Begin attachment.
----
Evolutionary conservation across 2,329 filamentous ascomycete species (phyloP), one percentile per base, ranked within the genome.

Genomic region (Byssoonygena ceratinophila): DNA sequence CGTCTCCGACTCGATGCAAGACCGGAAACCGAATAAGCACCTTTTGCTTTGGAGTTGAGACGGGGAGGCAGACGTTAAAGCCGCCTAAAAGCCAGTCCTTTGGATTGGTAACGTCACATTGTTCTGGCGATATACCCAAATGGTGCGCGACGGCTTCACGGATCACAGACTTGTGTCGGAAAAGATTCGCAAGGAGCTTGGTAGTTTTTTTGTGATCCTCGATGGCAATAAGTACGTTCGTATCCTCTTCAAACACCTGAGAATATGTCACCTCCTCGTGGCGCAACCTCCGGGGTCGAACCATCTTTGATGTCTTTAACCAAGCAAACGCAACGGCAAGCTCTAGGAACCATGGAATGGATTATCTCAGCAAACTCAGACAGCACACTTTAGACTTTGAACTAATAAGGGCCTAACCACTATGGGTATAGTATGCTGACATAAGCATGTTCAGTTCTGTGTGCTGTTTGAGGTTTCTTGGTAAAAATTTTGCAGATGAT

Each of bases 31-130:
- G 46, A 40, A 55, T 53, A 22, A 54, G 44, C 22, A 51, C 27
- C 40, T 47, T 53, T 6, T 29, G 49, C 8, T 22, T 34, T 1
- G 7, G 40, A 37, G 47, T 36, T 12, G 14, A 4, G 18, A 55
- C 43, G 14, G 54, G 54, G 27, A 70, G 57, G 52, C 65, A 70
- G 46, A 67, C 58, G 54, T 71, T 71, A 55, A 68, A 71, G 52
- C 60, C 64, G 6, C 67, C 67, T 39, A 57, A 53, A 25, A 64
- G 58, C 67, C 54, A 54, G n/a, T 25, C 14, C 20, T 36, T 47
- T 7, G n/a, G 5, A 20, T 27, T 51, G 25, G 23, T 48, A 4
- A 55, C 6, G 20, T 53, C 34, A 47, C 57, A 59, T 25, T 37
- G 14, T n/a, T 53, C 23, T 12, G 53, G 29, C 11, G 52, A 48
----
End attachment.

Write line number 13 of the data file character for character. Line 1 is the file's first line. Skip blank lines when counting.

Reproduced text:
- G 14, T n/a, T 53, C 23, T 12, G 53, G 29, C 11, G 52, A 48